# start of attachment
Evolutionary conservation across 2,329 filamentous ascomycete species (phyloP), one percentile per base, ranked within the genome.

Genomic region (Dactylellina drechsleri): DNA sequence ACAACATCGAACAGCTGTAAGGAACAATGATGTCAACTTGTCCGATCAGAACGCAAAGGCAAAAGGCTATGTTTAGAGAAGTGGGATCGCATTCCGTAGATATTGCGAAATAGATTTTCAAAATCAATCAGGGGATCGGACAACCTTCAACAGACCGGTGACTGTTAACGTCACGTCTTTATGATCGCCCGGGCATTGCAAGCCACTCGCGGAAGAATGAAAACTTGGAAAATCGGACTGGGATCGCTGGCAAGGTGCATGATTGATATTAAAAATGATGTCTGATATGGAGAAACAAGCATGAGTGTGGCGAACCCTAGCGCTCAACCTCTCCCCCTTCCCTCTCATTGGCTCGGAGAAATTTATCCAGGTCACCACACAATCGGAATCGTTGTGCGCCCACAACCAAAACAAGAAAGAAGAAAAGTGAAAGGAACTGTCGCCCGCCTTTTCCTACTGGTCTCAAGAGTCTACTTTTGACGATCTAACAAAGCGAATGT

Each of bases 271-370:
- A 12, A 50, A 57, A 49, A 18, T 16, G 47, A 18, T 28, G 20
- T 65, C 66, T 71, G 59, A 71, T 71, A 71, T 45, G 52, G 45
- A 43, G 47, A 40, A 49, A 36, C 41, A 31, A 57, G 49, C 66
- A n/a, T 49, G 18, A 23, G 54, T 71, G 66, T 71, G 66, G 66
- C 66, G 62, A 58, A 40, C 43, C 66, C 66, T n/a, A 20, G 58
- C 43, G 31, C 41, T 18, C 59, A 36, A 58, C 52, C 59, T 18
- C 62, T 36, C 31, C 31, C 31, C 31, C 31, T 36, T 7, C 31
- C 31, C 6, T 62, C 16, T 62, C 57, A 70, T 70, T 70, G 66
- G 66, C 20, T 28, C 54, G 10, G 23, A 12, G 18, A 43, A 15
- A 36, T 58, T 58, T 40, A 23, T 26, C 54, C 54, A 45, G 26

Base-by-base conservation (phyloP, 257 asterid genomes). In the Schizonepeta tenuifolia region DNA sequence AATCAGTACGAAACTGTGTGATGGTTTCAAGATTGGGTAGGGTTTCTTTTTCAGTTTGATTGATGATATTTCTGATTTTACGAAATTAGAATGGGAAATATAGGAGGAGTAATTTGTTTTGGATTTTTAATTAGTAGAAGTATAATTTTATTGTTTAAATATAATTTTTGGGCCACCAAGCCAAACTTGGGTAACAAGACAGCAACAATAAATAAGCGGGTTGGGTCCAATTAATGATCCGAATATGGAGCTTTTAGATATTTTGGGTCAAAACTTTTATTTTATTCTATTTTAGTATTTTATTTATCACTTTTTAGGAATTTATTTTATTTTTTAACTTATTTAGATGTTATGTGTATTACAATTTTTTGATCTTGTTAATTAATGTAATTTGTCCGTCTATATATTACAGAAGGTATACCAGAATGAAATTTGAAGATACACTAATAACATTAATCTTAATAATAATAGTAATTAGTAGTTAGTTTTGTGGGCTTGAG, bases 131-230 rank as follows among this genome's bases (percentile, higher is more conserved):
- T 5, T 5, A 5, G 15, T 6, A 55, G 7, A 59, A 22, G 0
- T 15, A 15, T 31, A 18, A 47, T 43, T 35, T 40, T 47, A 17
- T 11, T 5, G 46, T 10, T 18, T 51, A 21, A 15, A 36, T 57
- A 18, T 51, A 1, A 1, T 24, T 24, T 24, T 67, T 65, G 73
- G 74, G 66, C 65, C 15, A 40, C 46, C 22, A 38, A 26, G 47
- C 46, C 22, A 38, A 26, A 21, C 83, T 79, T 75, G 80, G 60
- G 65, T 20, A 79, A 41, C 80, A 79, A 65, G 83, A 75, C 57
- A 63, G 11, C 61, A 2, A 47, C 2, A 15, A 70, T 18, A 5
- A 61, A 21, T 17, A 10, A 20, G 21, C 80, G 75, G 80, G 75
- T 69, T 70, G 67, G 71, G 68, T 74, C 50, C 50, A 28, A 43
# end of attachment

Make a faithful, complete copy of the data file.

Evolutionary conservation across 2,329 filamentous ascomycete species (phyloP), one percentile per base, ranked within the genome.

Genomic region (Dactylellina drechsleri): DNA sequence ACAACATCGAACAGCTGTAAGGAACAATGATGTCAACTTGTCCGATCAGAACGCAAAGGCAAAAGGCTATGTTTAGAGAAGTGGGATCGCATTCCGTAGATATTGCGAAATAGATTTTCAAAATCAATCAGGGGATCGGACAACCTTCAACAGACCGGTGACTGTTAACGTCACGTCTTTATGATCGCCCGGGCATTGCAAGCCACTCGCGGAAGAATGAAAACTTGGAAAATCGGACTGGGATCGCTGGCAAGGTGCATGATTGATATTAAAAATGATGTCTGATATGGAGAAACAAGCATGAGTGTGGCGAACCCTAGCGCTCAACCTCTCCCCCTTCCCTCTCATTGGCTCGGAGAAATTTATCCAGGTCACCACACAATCGGAATCGTTGTGCGCCCACAACCAAAACAAGAAAGAAGAAAAGTGAAAGGAACTGTCGCCCGCCTTTTCCTACTGGTCTCAAGAGTCTACTTTTGACGATCTAACAAAGCGAATGT

Each of bases 271-370:
- A 12, A 50, A 57, A 49, A 18, T 16, G 47, A 18, T 28, G 20
- T 65, C 66, T 71, G 59, A 71, T 71, A 71, T 45, G 52, G 45
- A 43, G 47, A 40, A 49, A 36, C 41, A 31, A 57, G 49, C 66
- A n/a, T 49, G 18, A 23, G 54, T 71, G 66, T 71, G 66, G 66
- C 66, G 62, A 58, A 40, C 43, C 66, C 66, T n/a, A 20, G 58
- C 43, G 31, C 41, T 18, C 59, A 36, A 58, C 52, C 59, T 18
- C 62, T 36, C 31, C 31, C 31, C 31, C 31, T 36, T 7, C 31
- C 31, C 6, T 62, C 16, T 62, C 57, A 70, T 70, T 70, G 66
- G 66, C 20, T 28, C 54, G 10, G 23, A 12, G 18, A 43, A 15
- A 36, T 58, T 58, T 40, A 23, T 26, C 54, C 54, A 45, G 26

Base-by-base conservation (phyloP, 257 asterid genomes). In the Schizonepeta tenuifolia region DNA sequence AATCAGTACGAAACTGTGTGATGGTTTCAAGATTGGGTAGGGTTTCTTTTTCAGTTTGATTGATGATATTTCTGATTTTACGAAATTAGAATGGGAAATATAGGAGGAGTAATTTGTTTTGGATTTTTAATTAGTAGAAGTATAATTTTATTGTTTAAATATAATTTTTGGGCCACCAAGCCAAACTTGGGTAACAAGACAGCAACAATAAATAAGCGGGTTGGGTCCAATTAATGATCCGAATATGGAGCTTTTAGATATTTTGGGTCAAAACTTTTATTTTATTCTATTTTAGTATTTTATTTATCACTTTTTAGGAATTTATTTTATTTTTTAACTTATTTAGATGTTATGTGTATTACAATTTTTTGATCTTGTTAATTAATGTAATTTGTCCGTCTATATATTACAGAAGGTATACCAGAATGAAATTTGAAGATACACTAATAACATTAATCTTAATAATAATAGTAATTAGTAGTTAGTTTTGTGGGCTTGAG, bases 131-230 rank as follows among this genome's bases (percentile, higher is more conserved):
- T 5, T 5, A 5, G 15, T 6, A 55, G 7, A 59, A 22, G 0
- T 15, A 15, T 31, A 18, A 47, T 43, T 35, T 40, T 47, A 17
- T 11, T 5, G 46, T 10, T 18, T 51, A 21, A 15, A 36, T 57
- A 18, T 51, A 1, A 1, T 24, T 24, T 24, T 67, T 65, G 73
- G 74, G 66, C 65, C 15, A 40, C 46, C 22, A 38, A 26, G 47
- C 46, C 22, A 38, A 26, A 21, C 83, T 79, T 75, G 80, G 60
- G 65, T 20, A 79, A 41, C 80, A 79, A 65, G 83, A 75, C 57
- A 63, G 11, C 61, A 2, A 47, C 2, A 15, A 70, T 18, A 5
- A 61, A 21, T 17, A 10, A 20, G 21, C 80, G 75, G 80, G 75
- T 69, T 70, G 67, G 71, G 68, T 74, C 50, C 50, A 28, A 43